He points to an example from his own life. People often try to connect with him by offering a free copy of the book they wrote, apparently assuming that he likes books. It’s their attempt to add value to his life. But it doesn’t work. He has stacks of books he’s never read—lots of books. He and his wife often end up donating the tomes to Goodwill. Sean never asked those people for a book. To snag a good mentor, you should make sure there’s something in it for them. Hopefully, it’s something they want.
To really get a mentor interested in your life, however, Stephenson thinks you need to have already be doing cool work. “You’ve got to be playing a game that is inspiring and exciting and interesting to the mentor,” he says. If someone comes to Sean having done “nothing with their life” and asks him to help them do something, he isn’t interested. He feels like it’s a lopsided exchange.
The bottom line is clear: if you want someone to mentor you, provide value to them and make sure your work is interesting. Ensure that the relationship is reciprocal.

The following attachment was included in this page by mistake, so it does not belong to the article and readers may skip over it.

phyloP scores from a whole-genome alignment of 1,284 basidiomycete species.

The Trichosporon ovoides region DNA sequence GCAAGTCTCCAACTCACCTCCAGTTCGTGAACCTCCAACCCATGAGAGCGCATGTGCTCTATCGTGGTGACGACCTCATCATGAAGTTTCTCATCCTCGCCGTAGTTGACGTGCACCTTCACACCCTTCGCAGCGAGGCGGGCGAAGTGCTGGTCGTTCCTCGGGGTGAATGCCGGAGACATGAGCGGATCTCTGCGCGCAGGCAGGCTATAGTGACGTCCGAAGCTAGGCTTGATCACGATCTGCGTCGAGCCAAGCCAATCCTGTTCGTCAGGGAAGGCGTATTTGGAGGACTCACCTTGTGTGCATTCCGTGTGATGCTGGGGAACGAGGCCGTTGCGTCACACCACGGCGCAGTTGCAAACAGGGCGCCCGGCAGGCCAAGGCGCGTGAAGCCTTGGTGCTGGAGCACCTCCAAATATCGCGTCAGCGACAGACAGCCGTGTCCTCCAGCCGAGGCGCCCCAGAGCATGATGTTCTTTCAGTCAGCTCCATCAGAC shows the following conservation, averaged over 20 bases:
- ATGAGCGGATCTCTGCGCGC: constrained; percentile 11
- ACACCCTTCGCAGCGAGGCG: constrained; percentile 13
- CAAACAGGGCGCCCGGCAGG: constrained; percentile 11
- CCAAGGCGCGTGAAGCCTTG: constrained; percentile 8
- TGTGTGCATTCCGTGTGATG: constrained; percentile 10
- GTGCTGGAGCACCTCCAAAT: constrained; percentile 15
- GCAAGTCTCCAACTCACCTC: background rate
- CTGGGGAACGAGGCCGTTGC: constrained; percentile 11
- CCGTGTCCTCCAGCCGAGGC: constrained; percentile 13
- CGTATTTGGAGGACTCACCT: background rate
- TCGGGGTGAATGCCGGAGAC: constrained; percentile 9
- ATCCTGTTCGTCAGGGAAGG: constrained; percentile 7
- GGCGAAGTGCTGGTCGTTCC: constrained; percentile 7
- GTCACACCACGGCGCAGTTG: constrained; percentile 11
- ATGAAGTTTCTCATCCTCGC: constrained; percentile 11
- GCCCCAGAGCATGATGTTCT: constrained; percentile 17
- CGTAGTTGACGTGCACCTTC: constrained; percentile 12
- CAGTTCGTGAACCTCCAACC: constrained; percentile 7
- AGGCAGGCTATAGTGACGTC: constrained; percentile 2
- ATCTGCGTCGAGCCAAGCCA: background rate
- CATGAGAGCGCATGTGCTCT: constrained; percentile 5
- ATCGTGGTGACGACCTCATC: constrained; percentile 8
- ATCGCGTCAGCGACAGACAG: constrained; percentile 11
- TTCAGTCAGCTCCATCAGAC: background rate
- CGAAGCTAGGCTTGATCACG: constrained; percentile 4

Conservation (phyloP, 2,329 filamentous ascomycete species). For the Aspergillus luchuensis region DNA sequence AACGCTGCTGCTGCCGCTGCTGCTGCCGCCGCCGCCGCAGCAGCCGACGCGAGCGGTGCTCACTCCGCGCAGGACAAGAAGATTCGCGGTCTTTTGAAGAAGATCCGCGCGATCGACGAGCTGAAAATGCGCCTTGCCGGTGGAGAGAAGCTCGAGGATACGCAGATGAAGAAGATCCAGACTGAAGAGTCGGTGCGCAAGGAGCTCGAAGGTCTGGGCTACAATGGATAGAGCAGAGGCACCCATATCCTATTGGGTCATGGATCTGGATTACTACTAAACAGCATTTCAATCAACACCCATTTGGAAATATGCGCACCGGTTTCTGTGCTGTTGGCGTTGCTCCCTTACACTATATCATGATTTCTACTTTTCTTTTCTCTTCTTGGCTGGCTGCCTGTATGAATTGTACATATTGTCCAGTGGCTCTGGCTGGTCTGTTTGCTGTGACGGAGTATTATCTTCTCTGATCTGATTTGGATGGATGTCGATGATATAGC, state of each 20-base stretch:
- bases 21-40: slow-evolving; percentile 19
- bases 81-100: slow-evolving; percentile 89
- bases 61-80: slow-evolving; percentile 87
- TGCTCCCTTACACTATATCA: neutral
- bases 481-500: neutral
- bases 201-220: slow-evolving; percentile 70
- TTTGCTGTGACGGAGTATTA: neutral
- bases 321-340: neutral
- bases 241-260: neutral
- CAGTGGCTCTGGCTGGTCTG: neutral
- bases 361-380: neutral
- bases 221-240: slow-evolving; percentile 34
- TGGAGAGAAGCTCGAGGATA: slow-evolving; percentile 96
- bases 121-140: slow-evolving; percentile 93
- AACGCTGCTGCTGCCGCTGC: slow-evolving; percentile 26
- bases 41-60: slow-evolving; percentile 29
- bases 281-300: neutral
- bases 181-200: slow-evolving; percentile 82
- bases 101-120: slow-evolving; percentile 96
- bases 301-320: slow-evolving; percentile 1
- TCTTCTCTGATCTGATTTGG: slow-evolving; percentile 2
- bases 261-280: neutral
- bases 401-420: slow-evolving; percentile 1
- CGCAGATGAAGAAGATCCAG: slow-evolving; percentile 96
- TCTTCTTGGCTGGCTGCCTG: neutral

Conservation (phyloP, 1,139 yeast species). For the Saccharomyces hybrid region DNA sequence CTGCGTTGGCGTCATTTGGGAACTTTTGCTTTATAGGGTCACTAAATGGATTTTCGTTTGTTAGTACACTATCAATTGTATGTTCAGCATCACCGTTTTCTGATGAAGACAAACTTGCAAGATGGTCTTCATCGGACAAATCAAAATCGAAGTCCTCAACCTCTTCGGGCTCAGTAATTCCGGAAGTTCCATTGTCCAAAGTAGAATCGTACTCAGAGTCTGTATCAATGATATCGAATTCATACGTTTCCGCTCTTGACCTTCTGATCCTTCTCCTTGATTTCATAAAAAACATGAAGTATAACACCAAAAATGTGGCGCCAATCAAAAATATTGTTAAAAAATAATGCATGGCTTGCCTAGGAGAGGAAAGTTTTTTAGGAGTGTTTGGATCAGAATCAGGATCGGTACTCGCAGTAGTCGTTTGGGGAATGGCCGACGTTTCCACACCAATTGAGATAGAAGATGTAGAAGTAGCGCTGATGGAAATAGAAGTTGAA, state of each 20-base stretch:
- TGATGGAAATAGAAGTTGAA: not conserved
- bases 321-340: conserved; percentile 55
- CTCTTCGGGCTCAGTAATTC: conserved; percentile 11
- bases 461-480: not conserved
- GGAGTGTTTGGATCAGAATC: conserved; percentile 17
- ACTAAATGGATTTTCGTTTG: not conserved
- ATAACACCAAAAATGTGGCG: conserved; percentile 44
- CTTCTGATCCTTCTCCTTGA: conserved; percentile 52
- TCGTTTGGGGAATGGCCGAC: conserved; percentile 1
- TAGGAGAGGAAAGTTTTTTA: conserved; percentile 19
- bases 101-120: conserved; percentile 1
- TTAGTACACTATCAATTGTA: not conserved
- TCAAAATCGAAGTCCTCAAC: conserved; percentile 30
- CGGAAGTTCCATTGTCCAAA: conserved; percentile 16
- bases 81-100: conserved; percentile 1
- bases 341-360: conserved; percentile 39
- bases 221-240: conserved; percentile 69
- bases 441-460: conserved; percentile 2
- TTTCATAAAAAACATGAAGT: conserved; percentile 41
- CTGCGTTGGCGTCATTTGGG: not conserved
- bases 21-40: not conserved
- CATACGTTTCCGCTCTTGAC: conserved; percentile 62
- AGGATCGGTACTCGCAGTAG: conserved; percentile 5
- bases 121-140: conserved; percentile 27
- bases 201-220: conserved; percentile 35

It’s worth it, because people who’ve achieved success of their own can help you navigate the choppy waters of business. Despite mentors’ importance, however, Stephenson stresses that decisions ultimately lie with you. “Your mentors are only offering ideas to you,” he says. Sometimes one mentor gives advice that’s at odds with another mentor’s recommendation. “You have to go inside your own gut and say, ‘What works for me?’”
One thing that works for Stephenson, in the constant bid to boost his business, is marketing. There’s no shortage of articles and guides and books that discuss how to effectively market a product or service, but he says that the first step is simply acknowledging how important marketing really is.
Yes, you want to make sales and build a reputable brand. But marketing underpins those efforts. If you’re a great salesperson with no one to talk to, he says, “Who cares?” If you have a beautiful website that nobody knows about, he says, “Who cares?”